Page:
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TOL. 2.) Biographical Portraits. Prancis Jeffrey, Esq.

427 feelings of resentment, destructive of the tural acid, that requires to be mixed with quiet reciprocities of social intercourse. the nauseous alkali of folly io others, to His taste is sometimes capricious, and is produce that brisk and wholesome corevidently more under the influence of the rective which has become so fashionable moment than regulated by settled princi- as to be almost necessary to the sickly ples; but, upon the whole, a spirit of appetite of the age. justice may be discovered in his most Mr. Jeffrey has without question more merciless animadversions. Sometimes admirers than enemies; the latter are he has released bis victims from the rack, only to be found among the small class when it might have been thought that he who subject themselves to his jurisdiction, intended to inflict a capital punishment : while the former are spread throughout at others he has gamboled to the last; the whole commonality of readers. But and, with true feline cruelty, only ended he has no disciples. He has too much their misery when he was tired of tor- practical sense ever to become the foundmenting them. But we are acquainted er of a sect; for it is not in the nature of with no writer who more youthfully states that quality to inspire enthusiasın, or to his own taste and predilections; and, if allow it to be felt. His head and heart there is some degree of conceit in his in- are made up of household stuff, and seem genuousness, it must be allowed that, to have so little affinity for any thing rowhen he advocates the principles of those mantic, that we are inclined to think ever opinions in which his judgment is settled his personal manners must have many and matured, he does it with a manliness angular points towards those who are less that has nothing superior in the literature earnest to be always instructive. The of any age or country.

cast of his mind seems to be much more It has been objected to Mr. Jeffrey's akin to that of the man of business than papers, and indeed to his journal, that of the author; but he oftener expresses the want of circa mstantial and scientific himself with the billious irritability of the knowledge is but ill supplied by theoret- one, than the hearty urbanity of the ical ingenuity. It cannot, however, be other; he is, in fact, neither a man of the denied that, on a great variety of subjects, world nor a man of genius, but belongs he has manifested much ability and in- to that dubious class who are regarded formation. He may not appear always with indulgence by the wise, while they a profound scholar, but he is uoiformly are lauded by the weak and contemned an accomplished gentleman. Some of only by the foolish. He is an author adhis belle-lettres articles are among the mirably suited to the occasional topics of best-written dissertations in the English bis own day; but, when time shall bave language; especially those in which a obliterated those associations in the pubvein of historical illustration serves to de. lic mind, to which he so felicitously revelope the particular and relative merits fers, and draws from them so many apt of the author under consideration. and amusing illustrations, his style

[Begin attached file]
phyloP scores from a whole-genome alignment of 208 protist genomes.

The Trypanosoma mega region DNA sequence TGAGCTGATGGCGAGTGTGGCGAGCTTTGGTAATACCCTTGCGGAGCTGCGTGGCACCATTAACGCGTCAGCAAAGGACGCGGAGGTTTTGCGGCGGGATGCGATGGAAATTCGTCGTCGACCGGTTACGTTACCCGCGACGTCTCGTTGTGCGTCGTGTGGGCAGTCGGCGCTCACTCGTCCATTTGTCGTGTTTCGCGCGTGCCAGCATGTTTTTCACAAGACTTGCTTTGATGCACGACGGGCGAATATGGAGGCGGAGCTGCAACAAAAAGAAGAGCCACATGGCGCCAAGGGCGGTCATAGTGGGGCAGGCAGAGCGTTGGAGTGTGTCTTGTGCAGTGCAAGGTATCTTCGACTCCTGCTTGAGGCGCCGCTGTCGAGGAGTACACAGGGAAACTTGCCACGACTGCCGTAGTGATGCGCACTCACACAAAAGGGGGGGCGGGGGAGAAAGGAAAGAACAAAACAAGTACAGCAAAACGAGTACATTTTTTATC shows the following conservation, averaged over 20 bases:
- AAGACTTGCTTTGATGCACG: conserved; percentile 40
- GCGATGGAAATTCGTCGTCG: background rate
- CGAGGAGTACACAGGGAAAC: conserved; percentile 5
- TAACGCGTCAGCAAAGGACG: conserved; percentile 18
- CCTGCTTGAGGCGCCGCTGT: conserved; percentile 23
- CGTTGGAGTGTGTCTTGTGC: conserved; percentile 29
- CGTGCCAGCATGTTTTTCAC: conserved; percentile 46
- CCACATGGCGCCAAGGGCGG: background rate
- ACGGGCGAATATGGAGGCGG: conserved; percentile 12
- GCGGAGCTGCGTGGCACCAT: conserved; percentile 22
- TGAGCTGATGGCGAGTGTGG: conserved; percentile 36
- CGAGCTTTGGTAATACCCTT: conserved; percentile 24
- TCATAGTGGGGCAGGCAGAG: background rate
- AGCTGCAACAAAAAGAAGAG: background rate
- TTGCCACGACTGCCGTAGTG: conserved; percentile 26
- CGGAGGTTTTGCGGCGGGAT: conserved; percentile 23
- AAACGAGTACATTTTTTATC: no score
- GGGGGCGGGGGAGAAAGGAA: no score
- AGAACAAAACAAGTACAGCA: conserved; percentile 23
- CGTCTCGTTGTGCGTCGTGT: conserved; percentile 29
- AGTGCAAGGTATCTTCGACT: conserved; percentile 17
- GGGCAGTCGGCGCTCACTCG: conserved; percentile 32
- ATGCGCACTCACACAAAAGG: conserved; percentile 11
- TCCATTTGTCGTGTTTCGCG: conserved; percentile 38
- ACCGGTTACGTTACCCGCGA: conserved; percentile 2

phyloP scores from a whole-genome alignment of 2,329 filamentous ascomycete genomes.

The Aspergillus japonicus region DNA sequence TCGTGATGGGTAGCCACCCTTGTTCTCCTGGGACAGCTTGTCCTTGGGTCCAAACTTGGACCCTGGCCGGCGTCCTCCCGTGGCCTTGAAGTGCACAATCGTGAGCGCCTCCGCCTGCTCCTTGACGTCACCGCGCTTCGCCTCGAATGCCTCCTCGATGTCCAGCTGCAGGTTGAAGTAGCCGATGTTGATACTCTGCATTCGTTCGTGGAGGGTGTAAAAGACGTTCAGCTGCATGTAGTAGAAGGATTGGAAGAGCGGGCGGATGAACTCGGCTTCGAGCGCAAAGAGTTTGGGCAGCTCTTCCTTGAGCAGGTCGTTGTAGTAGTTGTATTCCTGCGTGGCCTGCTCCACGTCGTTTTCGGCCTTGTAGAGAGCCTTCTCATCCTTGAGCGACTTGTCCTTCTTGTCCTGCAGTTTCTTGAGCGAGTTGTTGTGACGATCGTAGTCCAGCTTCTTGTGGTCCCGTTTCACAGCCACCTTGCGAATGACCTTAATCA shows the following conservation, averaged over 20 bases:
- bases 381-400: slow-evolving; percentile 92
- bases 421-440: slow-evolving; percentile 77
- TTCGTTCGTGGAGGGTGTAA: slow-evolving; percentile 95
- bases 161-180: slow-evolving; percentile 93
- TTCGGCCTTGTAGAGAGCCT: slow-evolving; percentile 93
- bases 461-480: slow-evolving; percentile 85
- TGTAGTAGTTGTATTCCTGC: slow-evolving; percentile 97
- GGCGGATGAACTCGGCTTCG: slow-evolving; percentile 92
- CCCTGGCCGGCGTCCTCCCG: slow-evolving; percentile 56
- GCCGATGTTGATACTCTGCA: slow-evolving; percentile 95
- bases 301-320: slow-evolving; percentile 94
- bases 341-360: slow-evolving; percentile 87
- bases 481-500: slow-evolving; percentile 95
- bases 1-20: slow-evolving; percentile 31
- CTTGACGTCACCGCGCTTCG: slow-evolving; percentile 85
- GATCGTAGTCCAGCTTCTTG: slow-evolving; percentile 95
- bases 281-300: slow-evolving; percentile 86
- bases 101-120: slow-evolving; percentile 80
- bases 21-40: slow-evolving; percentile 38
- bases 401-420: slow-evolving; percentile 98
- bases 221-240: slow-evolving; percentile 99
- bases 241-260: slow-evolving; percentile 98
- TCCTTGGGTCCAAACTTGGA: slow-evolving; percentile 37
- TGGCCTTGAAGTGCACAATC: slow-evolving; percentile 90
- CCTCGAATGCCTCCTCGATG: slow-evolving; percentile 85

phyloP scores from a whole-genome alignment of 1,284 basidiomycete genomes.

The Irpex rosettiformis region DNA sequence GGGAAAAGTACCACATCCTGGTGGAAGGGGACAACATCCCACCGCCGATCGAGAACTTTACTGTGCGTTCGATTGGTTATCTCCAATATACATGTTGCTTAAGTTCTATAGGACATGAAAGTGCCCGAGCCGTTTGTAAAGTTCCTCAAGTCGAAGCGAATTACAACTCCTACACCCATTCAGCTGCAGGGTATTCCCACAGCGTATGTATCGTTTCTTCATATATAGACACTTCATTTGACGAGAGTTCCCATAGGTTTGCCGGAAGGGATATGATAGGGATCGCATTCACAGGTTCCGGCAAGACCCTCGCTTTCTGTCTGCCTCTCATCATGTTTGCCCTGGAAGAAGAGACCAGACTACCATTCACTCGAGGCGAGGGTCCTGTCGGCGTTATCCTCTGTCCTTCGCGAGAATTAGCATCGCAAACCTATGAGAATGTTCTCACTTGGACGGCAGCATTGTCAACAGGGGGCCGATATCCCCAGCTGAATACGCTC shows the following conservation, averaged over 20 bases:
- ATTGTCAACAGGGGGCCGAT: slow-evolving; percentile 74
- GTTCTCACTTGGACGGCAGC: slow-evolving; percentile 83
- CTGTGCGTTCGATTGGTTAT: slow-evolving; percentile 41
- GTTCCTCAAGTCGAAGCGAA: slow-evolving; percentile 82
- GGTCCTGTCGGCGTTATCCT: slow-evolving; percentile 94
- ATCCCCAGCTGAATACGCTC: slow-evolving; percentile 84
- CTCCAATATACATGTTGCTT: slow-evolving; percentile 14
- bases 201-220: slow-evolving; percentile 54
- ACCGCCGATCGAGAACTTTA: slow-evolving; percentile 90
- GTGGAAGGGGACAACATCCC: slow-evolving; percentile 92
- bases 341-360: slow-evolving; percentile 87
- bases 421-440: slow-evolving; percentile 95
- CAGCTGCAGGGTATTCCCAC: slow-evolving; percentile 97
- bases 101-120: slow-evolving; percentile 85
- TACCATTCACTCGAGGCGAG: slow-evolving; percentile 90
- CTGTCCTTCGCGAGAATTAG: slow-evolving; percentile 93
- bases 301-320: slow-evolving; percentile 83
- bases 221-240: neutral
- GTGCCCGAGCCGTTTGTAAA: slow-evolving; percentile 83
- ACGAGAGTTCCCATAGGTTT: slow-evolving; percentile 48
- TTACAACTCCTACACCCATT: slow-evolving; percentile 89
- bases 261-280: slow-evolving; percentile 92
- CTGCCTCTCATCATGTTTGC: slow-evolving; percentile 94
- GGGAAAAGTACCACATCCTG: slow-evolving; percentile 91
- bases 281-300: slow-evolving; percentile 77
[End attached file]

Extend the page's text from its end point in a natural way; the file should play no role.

But a light and sketchy outline is the lose much of its perspicuity, and a great character of his style, His canvas is selo deal of its life and interest. A critic, ia dom filled ; and, if he occasionally fin- fact, is something like a player; his talishes a head with delicacy and effect, he ents are brought out by the ideas of othneglects the extremities, and often sub- ers, and his merits can only be appreciastitutes, for the bands and feet, the ted by comparing bis efforts with those of idle flourishes of a free and rapid pencil. his cotemporaries. Mr. Jeffrey is clever, In his manner there is frequently much but not great ; eloquent, without being elegance, sometimes great beauty, but impressive ; accomplished, but not proalways a large expanse of loose and care. found. His main fault belongs more to less writing. Conceited and dainty ex- the man than the author—it is in presu, pressions may be here and there discov• ming to be the censor of private manners, ered; they are, however, more of the na- wbere the clear and obvious line of his ture of freckles than of moles, and we duty (as pointed out both by the consuspect are sometimes esteemed as beau- sciousness of his own petulance, and the ties. His wit may be described as the nature of the task he has assumed,) is an tithesis of affectation. A sharp na- merely to review the merits and defects

428 Illustration of Saints' Days, obscure Ceremonies, &c. [vol. 2 of published books. Latterly, however, as Dr. Johnson says, “there may yet be he has more modestly adhered to his vo- virtue.” cation ;" and, where there is shame,”

TIME'S TELESCOPE, FOR MARCH.

From

A

Time's Telescope." MONG the Romans, March, from the church of Saint Andrew, which,

Mars, was the first month, and with the town and whole diocese, are marriages made in this month were ac- named after him. Near the church counted unhappy. The Saxons called stand several chapels, formerly resorted March lent-monat, or length-moneth, to with great devotion : the principal is • because the days did first begin, in that of St. Nun, motber of St. David, length, to exceed the nights.'

near which is a beautiful well still freIn mantle of Proteus clad,